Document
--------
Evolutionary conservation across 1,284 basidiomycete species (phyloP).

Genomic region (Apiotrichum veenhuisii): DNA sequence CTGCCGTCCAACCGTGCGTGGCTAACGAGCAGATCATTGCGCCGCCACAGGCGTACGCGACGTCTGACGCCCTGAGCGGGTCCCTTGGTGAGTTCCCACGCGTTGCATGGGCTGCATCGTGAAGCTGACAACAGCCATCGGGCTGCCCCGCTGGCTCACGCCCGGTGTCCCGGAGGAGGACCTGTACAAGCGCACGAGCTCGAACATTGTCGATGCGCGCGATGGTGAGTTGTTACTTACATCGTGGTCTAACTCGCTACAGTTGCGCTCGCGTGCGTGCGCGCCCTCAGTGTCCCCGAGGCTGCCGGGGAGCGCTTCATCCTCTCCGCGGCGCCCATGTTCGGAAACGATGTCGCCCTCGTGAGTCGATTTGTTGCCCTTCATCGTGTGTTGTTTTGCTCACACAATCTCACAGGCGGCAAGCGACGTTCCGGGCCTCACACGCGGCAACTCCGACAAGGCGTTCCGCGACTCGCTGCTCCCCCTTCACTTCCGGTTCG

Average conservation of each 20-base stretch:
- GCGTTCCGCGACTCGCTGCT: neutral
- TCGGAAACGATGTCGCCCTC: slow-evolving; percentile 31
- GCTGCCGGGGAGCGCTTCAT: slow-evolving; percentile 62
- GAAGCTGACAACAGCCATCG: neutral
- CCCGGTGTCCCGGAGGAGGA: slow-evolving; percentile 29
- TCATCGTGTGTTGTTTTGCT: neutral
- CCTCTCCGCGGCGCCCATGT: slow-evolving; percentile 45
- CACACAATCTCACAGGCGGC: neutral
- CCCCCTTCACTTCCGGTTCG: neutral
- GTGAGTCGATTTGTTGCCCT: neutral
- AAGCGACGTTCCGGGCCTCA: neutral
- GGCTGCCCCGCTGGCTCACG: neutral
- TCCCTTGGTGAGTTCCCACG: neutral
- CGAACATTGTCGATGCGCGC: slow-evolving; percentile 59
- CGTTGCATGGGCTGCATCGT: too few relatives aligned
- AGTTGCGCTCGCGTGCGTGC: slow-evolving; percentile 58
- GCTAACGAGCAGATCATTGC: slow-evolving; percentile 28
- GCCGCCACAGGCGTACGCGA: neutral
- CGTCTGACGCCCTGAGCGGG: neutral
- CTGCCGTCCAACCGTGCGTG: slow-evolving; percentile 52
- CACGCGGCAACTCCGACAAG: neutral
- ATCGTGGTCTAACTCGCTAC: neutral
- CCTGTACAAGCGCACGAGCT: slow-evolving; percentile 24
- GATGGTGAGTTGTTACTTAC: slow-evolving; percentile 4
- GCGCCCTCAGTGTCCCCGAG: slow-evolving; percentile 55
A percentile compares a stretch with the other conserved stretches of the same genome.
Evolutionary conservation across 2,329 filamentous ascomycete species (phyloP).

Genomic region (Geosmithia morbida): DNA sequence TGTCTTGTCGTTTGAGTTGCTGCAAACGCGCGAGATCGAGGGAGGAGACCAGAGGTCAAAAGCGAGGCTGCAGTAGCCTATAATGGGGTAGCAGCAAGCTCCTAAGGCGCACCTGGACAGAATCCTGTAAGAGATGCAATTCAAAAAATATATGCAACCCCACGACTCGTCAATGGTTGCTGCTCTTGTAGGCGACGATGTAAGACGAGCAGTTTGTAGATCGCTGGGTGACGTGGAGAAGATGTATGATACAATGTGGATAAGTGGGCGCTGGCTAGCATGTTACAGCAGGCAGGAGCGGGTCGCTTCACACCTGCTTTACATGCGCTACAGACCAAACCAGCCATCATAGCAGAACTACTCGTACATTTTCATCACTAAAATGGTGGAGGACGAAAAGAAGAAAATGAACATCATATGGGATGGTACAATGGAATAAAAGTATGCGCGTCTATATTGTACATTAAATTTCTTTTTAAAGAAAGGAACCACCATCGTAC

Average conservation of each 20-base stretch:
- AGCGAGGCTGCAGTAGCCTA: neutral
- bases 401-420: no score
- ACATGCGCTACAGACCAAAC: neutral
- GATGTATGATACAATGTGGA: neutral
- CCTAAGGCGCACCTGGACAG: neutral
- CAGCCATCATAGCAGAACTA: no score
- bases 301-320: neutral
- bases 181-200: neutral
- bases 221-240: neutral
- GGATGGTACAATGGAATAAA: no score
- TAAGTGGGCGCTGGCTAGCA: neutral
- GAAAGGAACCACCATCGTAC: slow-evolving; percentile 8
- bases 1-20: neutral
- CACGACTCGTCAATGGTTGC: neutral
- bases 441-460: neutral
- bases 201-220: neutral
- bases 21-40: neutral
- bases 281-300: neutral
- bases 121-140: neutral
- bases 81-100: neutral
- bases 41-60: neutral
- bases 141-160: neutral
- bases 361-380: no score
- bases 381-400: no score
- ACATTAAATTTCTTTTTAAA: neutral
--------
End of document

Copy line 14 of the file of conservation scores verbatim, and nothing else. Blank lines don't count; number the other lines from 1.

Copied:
- AAGCGACGTTCCGGGCCTCA: neutral